Development and Measurement Properties of the Dutch Version of the Stanford Presenteeism Scale (SPS-6)
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Objective To develop a Dutch version of the Stanford Presenteeism Scale (SPS-6) and examine the reliability and discriminant, discriminative and structural validity of the Dutch SPS-6 (DSPS-6). Methods The original SPS-6 (English-language) was translated and adapted to the Dutch culture. Thirty participants filled in the DSPS-6 at baseline (T0) and after 5 days (T1). Internal consistency (Cronbach’s alpha), test–retest reliability (Spearman’s correlation coefficient, Spearman’s rho), item-to-total correlations, discriminant validity (association with job stress and job satisfaction), discriminative validity (patients reporting a (work) disability compared with those indicating that they had no disability; Spearman’s rho, t tests), structural validity (Varimax rotation with Kaiser Normalization) and floor and ceiling effects were examined. Results Cronbach’s alpha for the DSPS-6 was 0.89. Test–retest Spearman’s rho was 0.82 (p < 0.01). Item-to-total correlations ranged from 0.60 to 0.82. Subjects reporting a work disability had significantly lower DSPS scores (discriminative validity). Spearman’s rho for the DSPS-6 score and job satisfaction were 0.38 (p = 0.05; at T0) and 0.27 (at T1), respectively. Spearman’s rho for the association between the DSPS-6 and job stress were −0.52 (p = 0.01; at T0) and −0.42 (p = 0.05; at T1), respectively (discriminant validity). The two factors derived from the principal components analysis account for 77.5 % of the variance of responses (structural validity). A ceiling effect was present. Conclusions The DSPS-6 showed good reliability and structural validity. The discriminative validity of the DSPS-6 is partly supported. The concept of presenteeism is not sufficiently distinct from the constructs of job stress and job satisfaction (discriminant validity). The results of the present study show that the adaptation of the SPS-6 into Dutch was successful. Further research on the reliability, validity and responsiveness of the DSPS-6 in a larger group of participants is recommended.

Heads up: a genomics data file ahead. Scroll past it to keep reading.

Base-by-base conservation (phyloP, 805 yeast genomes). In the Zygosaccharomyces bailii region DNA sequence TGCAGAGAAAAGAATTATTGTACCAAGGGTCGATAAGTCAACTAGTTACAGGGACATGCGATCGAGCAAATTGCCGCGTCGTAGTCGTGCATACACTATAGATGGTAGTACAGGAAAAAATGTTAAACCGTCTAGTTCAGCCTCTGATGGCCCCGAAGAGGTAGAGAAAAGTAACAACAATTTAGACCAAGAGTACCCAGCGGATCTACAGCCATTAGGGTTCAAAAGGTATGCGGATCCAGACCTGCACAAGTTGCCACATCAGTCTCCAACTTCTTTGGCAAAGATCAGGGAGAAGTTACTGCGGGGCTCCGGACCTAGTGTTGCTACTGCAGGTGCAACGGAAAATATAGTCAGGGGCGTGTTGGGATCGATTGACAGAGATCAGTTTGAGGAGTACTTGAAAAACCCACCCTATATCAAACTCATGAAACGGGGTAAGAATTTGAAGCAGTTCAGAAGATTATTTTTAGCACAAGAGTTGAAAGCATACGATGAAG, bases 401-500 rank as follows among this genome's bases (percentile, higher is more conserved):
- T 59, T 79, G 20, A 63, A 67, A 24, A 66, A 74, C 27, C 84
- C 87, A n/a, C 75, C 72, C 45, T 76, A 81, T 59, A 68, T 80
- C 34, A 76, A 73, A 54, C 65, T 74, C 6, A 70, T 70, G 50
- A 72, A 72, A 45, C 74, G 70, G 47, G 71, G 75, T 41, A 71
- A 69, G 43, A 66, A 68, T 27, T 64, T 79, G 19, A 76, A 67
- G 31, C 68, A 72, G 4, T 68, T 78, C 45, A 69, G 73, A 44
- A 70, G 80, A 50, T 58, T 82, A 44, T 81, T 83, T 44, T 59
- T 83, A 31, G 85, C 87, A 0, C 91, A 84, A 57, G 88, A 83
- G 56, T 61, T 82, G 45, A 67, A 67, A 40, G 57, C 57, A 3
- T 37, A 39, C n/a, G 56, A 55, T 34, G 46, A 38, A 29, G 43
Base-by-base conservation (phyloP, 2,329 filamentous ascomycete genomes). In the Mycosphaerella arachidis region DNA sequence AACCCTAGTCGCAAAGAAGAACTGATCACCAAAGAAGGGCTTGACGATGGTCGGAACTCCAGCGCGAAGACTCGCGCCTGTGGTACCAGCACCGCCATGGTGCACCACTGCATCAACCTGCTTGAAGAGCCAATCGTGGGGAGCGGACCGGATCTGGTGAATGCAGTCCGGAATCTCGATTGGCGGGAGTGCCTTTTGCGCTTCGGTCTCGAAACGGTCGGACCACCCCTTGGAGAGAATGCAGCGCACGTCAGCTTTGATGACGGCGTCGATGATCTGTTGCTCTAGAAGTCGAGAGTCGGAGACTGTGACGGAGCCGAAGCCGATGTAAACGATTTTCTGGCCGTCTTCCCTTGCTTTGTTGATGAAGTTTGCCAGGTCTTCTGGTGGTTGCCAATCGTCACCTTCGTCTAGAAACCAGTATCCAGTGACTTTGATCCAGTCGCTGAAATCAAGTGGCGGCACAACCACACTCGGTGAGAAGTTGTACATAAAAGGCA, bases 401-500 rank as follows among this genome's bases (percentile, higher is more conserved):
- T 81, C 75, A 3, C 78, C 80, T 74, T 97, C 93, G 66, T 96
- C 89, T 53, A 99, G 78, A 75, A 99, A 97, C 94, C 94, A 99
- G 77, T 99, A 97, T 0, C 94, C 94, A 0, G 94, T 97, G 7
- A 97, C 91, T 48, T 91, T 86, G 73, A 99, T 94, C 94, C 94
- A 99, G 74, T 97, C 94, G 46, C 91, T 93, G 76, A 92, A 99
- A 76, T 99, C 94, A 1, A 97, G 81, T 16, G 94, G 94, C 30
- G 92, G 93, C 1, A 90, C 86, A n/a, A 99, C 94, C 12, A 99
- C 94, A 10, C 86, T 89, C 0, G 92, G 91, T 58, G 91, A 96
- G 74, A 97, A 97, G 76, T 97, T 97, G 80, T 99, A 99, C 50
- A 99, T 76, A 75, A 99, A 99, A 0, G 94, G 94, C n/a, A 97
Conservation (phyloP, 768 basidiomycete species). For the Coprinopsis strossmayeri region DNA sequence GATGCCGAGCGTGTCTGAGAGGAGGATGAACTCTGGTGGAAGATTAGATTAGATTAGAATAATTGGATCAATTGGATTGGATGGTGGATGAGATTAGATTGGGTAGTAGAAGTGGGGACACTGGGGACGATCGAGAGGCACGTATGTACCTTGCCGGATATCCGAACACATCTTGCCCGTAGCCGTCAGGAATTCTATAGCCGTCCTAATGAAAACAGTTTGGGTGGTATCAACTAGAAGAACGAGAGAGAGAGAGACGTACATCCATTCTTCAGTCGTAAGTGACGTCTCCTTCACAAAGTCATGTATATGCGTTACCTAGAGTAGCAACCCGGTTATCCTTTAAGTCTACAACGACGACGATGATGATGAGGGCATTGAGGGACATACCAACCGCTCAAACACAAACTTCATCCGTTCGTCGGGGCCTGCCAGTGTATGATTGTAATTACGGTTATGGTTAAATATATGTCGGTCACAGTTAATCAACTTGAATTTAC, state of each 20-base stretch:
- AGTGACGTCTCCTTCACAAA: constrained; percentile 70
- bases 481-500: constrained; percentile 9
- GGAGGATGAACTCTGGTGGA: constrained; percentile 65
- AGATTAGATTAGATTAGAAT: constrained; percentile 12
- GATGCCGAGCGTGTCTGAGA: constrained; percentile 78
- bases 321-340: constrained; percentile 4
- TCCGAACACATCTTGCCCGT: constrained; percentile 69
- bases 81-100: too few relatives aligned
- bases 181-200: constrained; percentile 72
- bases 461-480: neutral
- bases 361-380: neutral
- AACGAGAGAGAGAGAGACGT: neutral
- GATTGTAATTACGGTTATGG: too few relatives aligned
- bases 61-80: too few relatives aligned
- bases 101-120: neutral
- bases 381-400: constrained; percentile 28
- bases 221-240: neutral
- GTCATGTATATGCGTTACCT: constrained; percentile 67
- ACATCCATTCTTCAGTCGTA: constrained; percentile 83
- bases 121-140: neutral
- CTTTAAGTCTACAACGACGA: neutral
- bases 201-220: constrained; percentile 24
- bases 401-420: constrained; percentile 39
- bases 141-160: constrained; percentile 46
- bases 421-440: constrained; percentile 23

KeywordsStanford Presenteeism Scale SPS-6 Reliability Validity Measurement properties Presenteeism Absenteeism
The authors thank Sarah Detaille, Luc Driessen, Laraine Visser-Isles, David Alexander and Ann Jenks for translations of the SPS-6. This study was funded by ZonMw, the Netherlands Organisation for Health Research and Development (208030004).
This project was declared by the authors to be exempt from review by a medical research ethics committee in accordance with their local regulatory guidelines and standards for human subjects protection in the Netherlands (Medical Research Involving Human Subjects Act [WMO], 2005).
Conflict of interests
The authors have no potential conflicts of interest.
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